• Have a happy marriage (value = love/marriage/relationship)
  • Have a happy family/home life (value = family)
  • Have a lot of money (value = wealth)
  • You perceive as being more attractive (value = beauty/attractiveness)

The point is to not to get stuck in the trap of judging that which you value, but rather to accept your values and learn from what your envy has to teach you.  Begin to notice what types of people, possessions, or other “things” make you feel pangs of envy.  Evaluate what is underneath your envy and use it as an opportunity to get more in touch with your true values.  Once you become aware of what your values are, begin to consciously direct your behavior in a purposeful manner to get what you desire.

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Fields, R. (2011, September 12). Eat your guts out: why envy hurts and why it’s good for your brain [Web log message]. Retrieved from http://www.psychologytoday.com/blog/the-new-brain/201109/eat-your-guts-out-why-envy-hurts-and-why-its-good-your-brain

Featured image: Claymore by coxy / CC BY-SA 2.0

About Laura K. Schenck, Ph.D., LPC

I am a Licensed Professional Counselor (LPC) with a Ph.D. in Counseling Psychology from the University of Northern Colorado. Some of my academic interests include: Dialectical Behavior Therapy, mindfulness, stress reduction, work/life balance, mood disorders, identity development, supervision & training, and self-care.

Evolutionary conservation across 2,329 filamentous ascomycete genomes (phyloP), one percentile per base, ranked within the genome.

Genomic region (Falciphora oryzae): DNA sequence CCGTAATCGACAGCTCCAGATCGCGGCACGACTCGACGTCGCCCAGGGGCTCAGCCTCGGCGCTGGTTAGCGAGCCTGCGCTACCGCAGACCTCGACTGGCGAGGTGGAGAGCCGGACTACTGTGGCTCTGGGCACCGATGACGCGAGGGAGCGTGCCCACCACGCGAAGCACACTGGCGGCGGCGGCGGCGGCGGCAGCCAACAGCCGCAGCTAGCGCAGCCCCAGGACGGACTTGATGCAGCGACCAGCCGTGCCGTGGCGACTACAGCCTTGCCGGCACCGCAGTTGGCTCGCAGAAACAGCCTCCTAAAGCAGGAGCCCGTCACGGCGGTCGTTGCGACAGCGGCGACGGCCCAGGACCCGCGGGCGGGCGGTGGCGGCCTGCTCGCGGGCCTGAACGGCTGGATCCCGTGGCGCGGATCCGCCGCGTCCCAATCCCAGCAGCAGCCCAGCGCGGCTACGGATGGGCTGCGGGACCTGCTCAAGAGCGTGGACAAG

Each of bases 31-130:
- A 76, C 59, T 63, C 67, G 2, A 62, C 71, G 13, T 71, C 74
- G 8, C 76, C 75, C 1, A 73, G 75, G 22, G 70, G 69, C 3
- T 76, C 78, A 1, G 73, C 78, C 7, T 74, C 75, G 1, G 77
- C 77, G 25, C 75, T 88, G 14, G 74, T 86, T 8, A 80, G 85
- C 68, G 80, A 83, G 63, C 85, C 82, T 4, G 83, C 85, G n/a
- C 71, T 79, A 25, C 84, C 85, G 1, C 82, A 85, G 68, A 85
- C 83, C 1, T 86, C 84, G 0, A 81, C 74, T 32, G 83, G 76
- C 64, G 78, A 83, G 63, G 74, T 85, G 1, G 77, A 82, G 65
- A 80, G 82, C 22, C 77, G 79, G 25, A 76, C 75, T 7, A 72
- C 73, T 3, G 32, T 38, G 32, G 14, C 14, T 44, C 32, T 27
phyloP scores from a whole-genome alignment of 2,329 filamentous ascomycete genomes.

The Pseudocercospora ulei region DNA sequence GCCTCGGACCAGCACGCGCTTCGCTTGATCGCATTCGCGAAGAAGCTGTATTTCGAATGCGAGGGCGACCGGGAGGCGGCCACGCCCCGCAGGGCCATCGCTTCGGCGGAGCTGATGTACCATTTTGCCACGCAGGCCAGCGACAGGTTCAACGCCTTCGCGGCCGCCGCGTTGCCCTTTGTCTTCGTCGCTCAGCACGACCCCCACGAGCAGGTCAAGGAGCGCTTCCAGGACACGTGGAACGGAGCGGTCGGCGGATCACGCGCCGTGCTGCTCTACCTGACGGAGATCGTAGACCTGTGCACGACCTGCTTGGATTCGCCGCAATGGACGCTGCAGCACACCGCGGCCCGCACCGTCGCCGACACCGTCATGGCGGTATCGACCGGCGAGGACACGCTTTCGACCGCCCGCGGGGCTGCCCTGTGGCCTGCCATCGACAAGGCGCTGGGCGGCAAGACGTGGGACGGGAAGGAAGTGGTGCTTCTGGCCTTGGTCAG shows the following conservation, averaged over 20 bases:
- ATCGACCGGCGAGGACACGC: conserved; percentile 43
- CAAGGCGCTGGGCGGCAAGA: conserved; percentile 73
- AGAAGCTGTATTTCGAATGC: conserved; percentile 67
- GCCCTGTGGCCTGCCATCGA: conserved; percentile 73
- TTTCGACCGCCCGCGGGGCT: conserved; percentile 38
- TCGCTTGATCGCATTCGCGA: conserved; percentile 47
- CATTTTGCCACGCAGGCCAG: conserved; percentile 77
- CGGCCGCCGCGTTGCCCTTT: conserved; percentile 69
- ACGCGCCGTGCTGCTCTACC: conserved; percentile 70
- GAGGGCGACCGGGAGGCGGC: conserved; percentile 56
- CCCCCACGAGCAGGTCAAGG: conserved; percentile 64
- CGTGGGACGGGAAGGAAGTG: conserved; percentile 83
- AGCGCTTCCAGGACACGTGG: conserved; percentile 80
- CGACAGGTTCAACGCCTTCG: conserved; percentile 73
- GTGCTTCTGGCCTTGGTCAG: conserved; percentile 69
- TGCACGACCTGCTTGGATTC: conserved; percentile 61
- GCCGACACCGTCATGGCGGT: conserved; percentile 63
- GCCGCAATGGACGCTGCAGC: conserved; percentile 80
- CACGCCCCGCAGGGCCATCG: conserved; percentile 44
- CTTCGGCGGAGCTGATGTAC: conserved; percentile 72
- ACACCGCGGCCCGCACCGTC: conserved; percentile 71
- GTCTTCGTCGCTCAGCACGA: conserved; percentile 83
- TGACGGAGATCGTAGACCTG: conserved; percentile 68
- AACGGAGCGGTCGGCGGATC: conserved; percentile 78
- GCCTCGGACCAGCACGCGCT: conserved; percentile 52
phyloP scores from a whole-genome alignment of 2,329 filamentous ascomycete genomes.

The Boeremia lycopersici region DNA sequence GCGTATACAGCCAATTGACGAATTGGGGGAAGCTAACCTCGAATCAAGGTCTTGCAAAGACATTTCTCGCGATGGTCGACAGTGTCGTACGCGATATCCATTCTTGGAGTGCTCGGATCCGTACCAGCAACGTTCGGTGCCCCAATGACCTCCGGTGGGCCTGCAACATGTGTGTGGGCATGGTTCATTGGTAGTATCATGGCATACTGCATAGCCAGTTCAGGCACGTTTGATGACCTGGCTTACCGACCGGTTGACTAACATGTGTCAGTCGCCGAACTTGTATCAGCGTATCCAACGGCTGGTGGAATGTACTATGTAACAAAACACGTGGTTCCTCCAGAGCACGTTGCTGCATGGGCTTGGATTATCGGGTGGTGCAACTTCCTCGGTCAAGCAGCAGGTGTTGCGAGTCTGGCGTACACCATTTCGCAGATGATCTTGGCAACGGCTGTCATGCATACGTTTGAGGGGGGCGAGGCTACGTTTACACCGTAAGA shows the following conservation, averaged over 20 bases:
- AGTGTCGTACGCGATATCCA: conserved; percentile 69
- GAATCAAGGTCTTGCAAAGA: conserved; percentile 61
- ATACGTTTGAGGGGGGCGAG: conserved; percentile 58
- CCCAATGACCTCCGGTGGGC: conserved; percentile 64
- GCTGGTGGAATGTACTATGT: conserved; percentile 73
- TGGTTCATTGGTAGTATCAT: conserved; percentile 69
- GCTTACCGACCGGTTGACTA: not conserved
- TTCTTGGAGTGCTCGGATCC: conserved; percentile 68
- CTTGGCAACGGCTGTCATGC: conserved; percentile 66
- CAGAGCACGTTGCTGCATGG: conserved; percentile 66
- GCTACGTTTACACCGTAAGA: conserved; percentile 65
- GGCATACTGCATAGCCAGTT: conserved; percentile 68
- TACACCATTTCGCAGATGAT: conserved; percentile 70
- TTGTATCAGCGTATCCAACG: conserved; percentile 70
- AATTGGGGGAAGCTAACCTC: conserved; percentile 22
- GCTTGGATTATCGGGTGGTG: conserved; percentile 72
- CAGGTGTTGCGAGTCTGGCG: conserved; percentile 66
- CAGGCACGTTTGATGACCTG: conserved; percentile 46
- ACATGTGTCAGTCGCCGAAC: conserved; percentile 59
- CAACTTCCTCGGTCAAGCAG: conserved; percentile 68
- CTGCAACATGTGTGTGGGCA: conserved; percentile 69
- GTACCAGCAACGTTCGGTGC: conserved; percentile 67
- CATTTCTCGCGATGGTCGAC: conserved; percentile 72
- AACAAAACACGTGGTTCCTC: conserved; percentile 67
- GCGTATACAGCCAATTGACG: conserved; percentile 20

1. Mary Ross on September 14, 2011 at 1:16 pm

    Besides the photo resonating with how I feel when I feel envious… this post is very helpful.

    I never quite understood the difference between jealousy and envy… very helpful. Even since reading this on a few business calls I have begun to recognize what is behind those pangs of envy you refer to… and I have been exploring what are my true values underneath those feelings. Now I need to learn how to positively “direct my behavior”!

    Thank you, Laura.

  2. Ed on September 21, 2011 at 3:05 pm

    I have had recurrent depression for most of my life, and I been practicing ACT for several months now. I started by reading the Happiness Trap, and then I began seeing an ACT therapist. ACT has been the only thing that has truly helped me.

    Yet, envy is where I always get “hooked.” You see, I am a short guy. Not a midget, but just rather shorter than average. It is a fact that taller men get more respect, get paid more, and get more attention from women. I feel that my life would be objectively better if I were taller, yet there is nothing I can do about it. The problem is, I know this is my fate, and I get pathologically envious of men who are taller than me. I resent them because they have an easier time than me.